Financing Guide for First-Time Rental Property Owners

Financing Guide for First-Time Rental Property Owners

It’s common knowledge that investing in real estate is one of the most profitable ventures an investor can get into—assuming one can raise the capital to purchase a rental property. If you’re considering investing in real estate, but financing is preventing you from pursuing your dream, this financing guide for first-time rental property buyers provides you a few options to help you make that big move. 


1. Larger Down Payment for Better Financing

For investors finding it difficult to obtain a mortgage or have been offered interest rates that are too exorbitant, you might want to consider a larger deposit. Putting down a deposit that is 25 percent or more usually opens the door for better financing options and considerably lower interest rates. Of course, a 50 percent deposit opens opportunities for even better financing options. Another great thing about paying a larger down payment is decreasing the length of any loan you end up getting. A larger down payment may mean postponing your purchase until you have saved up enough capital, but it’s worth it in the long run. By showing patience and saving up for a large down payment, you place yourself in a much more favorable position later on down the road. 

2. Try Online Lenders

For those who have established a great relationship with their local bank or credit union, such institutions can be excellent options for financing a real estate venture. However, it’s good to know that these are not the only options out there. If you have found it challenging to obtain financing through your local lenders or their interest rates seem too high, start shopping around for a good online lender. Sites such as share reviews on the industry’s top online lenders. On top of benefits like quick and easy approval, better rates, and unsecured loans, applying for a loan via an online lender saves you a lot of back and forth from a bank or credit union—everything is done online.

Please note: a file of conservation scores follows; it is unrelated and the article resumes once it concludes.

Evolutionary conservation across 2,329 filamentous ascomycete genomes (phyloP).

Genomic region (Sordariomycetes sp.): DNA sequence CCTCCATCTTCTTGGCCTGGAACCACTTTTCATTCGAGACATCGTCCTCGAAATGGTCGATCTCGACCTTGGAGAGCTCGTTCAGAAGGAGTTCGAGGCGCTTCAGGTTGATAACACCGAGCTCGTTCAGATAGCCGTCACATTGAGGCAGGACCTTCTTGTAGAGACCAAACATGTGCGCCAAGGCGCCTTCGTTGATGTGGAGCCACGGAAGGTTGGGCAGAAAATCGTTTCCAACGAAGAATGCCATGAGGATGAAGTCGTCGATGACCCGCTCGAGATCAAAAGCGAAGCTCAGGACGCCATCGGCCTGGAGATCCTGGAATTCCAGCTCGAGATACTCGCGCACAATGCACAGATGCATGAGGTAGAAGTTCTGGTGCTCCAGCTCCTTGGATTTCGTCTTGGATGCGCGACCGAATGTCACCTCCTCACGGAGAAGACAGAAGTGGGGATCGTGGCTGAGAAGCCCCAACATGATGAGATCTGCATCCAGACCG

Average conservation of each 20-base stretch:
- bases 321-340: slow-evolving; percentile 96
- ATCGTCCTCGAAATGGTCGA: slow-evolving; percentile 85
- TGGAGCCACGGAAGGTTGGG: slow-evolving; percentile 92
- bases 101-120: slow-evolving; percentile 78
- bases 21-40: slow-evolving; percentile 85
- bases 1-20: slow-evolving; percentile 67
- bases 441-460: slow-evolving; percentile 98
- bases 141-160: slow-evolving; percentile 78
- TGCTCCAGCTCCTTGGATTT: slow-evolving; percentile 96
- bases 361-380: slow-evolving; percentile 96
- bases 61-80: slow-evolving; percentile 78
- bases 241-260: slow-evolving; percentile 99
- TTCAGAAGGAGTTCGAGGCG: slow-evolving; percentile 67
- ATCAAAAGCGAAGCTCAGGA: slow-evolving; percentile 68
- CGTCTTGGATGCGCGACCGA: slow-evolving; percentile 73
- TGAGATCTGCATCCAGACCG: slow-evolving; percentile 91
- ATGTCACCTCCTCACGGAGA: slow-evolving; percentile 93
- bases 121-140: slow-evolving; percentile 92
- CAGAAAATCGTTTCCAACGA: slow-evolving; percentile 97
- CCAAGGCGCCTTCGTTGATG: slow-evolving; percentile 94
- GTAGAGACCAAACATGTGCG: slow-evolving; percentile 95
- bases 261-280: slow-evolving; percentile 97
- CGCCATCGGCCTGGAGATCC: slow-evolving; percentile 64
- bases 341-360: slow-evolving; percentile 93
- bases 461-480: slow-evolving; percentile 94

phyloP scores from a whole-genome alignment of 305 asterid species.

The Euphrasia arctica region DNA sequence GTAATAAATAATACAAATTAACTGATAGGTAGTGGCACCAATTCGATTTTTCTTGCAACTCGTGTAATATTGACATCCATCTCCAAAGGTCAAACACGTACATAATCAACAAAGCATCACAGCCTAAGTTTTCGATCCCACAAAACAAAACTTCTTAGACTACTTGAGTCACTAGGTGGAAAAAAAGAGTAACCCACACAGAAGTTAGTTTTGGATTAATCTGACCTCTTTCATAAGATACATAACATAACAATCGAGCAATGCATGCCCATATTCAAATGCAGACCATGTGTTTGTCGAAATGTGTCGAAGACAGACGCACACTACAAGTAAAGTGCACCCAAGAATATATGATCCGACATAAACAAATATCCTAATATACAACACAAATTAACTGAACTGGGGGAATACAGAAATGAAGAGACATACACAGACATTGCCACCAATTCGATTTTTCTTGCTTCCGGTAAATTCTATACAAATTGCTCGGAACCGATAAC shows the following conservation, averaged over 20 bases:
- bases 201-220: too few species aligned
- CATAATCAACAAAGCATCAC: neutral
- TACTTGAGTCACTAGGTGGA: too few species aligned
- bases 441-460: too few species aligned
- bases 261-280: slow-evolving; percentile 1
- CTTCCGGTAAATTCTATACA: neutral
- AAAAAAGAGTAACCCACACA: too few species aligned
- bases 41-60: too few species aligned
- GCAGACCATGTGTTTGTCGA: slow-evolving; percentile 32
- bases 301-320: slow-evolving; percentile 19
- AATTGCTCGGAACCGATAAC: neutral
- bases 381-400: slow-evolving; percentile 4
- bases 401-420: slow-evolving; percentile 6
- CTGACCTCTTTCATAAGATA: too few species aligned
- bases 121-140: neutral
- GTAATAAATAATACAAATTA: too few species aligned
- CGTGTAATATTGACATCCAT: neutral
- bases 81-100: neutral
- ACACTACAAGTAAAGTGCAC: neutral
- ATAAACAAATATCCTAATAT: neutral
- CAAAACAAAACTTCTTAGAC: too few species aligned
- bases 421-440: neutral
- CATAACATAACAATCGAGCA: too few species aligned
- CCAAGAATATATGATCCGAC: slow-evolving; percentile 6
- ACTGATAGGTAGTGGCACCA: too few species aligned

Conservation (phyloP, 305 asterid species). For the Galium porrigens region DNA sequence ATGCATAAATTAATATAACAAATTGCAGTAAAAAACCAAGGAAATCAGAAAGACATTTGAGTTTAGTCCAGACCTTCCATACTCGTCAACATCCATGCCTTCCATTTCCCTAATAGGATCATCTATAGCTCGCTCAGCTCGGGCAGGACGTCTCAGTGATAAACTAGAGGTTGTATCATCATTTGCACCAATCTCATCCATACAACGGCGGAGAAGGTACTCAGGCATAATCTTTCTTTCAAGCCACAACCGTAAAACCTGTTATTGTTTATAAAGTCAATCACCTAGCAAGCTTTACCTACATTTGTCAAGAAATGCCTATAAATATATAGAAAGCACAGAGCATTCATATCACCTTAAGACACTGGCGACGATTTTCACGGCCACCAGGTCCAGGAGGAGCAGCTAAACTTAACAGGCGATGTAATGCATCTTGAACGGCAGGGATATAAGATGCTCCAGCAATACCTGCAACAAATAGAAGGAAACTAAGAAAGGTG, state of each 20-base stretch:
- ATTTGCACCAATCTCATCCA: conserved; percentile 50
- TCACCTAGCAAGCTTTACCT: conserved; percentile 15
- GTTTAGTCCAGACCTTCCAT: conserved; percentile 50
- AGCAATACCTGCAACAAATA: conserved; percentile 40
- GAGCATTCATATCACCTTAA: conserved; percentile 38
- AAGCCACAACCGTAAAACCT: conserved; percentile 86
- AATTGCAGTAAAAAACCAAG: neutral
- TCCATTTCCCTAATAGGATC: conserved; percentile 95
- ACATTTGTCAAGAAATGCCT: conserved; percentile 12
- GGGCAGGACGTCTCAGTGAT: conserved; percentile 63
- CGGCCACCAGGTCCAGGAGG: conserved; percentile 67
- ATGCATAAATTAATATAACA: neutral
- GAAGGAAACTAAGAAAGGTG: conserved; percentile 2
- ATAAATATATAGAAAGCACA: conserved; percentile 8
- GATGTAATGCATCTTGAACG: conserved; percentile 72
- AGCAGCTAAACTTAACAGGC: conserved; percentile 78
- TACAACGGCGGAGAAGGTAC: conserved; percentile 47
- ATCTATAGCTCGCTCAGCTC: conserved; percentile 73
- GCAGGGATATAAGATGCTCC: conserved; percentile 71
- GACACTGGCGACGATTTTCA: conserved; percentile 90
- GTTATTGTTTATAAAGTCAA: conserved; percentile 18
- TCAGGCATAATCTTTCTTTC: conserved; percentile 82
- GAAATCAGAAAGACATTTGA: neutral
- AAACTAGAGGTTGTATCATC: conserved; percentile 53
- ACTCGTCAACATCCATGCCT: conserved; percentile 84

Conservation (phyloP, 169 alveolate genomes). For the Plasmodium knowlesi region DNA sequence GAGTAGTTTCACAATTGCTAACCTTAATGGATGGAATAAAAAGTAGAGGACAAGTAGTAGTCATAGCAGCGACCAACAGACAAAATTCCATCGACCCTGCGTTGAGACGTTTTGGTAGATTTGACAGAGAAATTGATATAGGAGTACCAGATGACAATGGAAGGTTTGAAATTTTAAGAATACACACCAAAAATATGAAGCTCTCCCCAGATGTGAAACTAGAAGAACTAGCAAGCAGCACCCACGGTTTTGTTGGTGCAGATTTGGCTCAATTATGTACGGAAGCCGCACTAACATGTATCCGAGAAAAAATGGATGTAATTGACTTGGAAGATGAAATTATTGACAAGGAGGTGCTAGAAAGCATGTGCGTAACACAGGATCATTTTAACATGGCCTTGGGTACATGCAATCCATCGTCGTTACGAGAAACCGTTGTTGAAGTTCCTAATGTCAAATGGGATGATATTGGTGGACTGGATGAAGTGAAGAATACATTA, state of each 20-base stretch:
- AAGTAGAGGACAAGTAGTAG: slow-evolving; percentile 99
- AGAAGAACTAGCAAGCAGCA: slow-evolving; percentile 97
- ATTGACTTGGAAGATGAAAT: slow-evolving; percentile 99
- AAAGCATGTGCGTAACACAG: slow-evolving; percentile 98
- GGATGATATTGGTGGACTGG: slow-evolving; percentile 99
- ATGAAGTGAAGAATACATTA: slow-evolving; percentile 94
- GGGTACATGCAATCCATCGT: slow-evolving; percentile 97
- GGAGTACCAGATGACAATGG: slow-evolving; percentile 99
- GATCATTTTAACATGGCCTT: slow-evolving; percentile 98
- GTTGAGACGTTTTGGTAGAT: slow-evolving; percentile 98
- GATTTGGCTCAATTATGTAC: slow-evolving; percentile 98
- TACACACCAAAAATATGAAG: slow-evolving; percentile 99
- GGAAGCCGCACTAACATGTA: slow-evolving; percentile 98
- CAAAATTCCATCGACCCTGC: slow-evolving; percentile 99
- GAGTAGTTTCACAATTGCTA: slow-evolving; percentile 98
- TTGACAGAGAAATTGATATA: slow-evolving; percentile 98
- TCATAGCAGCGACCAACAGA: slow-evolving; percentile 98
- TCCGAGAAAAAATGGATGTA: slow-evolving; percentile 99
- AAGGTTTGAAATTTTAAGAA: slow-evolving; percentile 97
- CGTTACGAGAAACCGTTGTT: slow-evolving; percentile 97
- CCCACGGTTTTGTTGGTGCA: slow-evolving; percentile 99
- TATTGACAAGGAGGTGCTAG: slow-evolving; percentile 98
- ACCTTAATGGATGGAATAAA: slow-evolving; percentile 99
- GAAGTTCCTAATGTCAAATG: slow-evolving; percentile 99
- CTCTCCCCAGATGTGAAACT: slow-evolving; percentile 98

3. Look for Investors

While being the sole owner of a rental property might be the ultimate dream, you may want to consider working with a few other investors in the beginning. Working with others will help get you started in the rental property business while easing some of the personal risks. Working as a team, you could possibly come up with a sizeable down payment or even purchase a property without a loan. This would allow you and the other investors to move on to the profitable aspect of the business venture sooner. Once your first property has a positive cash flow coming in, it’s time to start working to obtain another property. Continue this cycle until your share is enough that it allows you to purchase your own rental property. It might take longer, but the reward is a lot higher. 

4. Seller Financing

If all else has failed, you do have one final option: seller financing. Usually, seller financing is only a viable option if the seller owns their property free and clear—this means no mortgages or liens against the property. With seller financing, you would be making the monthly mortgage payments directly to the property owner until it’s paid off, or you’re able to obtain some sort of financing (if you even would want to at this point). Nevertheless, before choosing this course of action, it’s best you go at it with a solid plan, as most, if not all sellers, will expect you to have the terms and conditions pre-established. Not only that, but they will be expecting legal protections should you default on your agreement. 

Once you have purchased a rental property, you might want to consider hiring an experienced property management company to help manage your investment. Property management firms handle small and big details, including collecting rent, maintenance, evictions, among a long list of other things. To learning more about this topic and more, please feel free to reach out to a property manager to learn more about what to expect as a first-time rental property buyer.